Friday, June 22, 2007

Surprise and Satisfaction

I work for a small software company writing customer testimonials among some other duties. It's not particularly stressful work, but I do have a quota of one new testimonial a month. The one for this month is due so I've been reviewing my notes and trying to come up with an angle for it. I thought I'd be spending my whole day today working on it.

Then, just like that, all the pieces fell into place and the draft was done. It's now with my boss for review.

So I have some time to work on other things. Like my personal writing. And so far I have completed my outline and started the actual writing.

Sometimes things just fall into place.

Thursday, June 21, 2007


Most people who know me think I'm extremely patient because I can wait for something to happen without complaining.

Out loud.

On the inside, however, I am a very impatient person. This could be a good thing. I'm getting antsy about my writing. And my lack of time (or perceived lack of time) to do same. Work has been busier than usual lately and too many other things are claiming my after-work time. Must stop now. I have a great new story I want to tell--now, dammit!

Okay, will check in tomorrow with update on whether or not I actually get the words out.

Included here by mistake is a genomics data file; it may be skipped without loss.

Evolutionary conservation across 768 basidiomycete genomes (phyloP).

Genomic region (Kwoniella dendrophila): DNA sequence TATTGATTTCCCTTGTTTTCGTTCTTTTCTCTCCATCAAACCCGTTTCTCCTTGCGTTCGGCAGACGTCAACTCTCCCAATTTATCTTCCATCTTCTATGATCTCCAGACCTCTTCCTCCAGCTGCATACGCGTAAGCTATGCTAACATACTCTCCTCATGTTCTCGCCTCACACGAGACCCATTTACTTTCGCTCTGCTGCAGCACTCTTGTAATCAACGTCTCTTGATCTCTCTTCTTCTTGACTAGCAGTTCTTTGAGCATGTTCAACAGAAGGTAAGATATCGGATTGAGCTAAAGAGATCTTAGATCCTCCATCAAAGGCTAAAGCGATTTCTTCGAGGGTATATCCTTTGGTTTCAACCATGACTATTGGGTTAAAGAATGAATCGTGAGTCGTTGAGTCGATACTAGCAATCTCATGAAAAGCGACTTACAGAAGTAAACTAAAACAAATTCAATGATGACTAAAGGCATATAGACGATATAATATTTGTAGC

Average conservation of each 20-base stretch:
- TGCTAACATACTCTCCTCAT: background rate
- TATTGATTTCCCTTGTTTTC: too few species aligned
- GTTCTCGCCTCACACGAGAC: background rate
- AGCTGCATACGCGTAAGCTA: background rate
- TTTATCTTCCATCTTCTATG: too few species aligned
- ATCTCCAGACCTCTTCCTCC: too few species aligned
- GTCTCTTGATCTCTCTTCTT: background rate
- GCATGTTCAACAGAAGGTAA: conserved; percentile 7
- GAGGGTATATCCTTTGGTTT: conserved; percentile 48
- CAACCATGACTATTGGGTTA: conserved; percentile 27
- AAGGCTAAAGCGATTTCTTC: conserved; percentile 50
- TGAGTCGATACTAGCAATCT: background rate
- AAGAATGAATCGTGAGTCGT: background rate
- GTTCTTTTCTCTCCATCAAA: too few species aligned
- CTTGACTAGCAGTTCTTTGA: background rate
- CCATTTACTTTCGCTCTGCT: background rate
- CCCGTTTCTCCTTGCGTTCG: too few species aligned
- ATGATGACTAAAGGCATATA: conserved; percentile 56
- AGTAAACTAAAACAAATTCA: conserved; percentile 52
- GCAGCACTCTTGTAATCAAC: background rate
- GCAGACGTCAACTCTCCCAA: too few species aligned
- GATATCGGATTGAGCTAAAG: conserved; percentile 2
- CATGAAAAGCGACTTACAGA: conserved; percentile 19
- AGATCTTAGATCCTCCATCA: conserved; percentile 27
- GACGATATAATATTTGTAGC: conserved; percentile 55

Tuesday, June 19, 2007

Wild About Harry

We now interrupt our regularly scheduled reading to read the first six Harry Potter books--again--before Harry Potter and the Deathly Hallows comes out next month.

Jenny and I may be the only two in The Group who are really excited about this final book. The others are subjected to our theories every month whether they want to be or not. Of course, with a couple years between books, the theories don't change much so I can sorta see why there are not-so-muffled groans whenever we start. But I think it's a testimony to the level of storytelling that adults are debating what may happen next.

I've said it before, but I'll put it here for the world, or the three friends who read this, to see: J.K. Rowling deserves every cent she's made and all the good things that have gone her way for making it cool for kids to read. That is a major accomplishment and one that every writer should thank her for on a regular basis.

But, you say, I don't write children's or YA books. So? The kids who were 12 when she started the series are now 21. I'm thinking they've probably moved on to adult fantasy or mysteries or mainstream.

So, thank you, Jo! Good on ya! Oh, and thanks for the fun books, too.

Book Signing

No, not mine, but one for two friends from Pikes Peak Writers.

It was great to see how many people turned out for Giles Carwyn and Todd Fahnestock. They were signing Mistress of Winter, the second book in their fantasy trilogy. The two of them seem like very practiced hands at speaking to the readers, reading excerpts and answering questions. They must have been nervous, but didn't look it at all.

One more skill to learn. Some writers I've known seem to think that grammar and punctuation rules are all that's required. I don't think they even include the ability to tell a story. But those are just the beginning. A critical eye and the ability to edit, ruthlessly, are next. Then there's marketing yourself and your manuscript to agents. The ability to work with a lot of different personalities must be a big plus once you are dealing with the publishing house.

Now public speaking. Great. I realize that's probably a very long way off, but it doesn't mean I won't obsess about it in the meantime.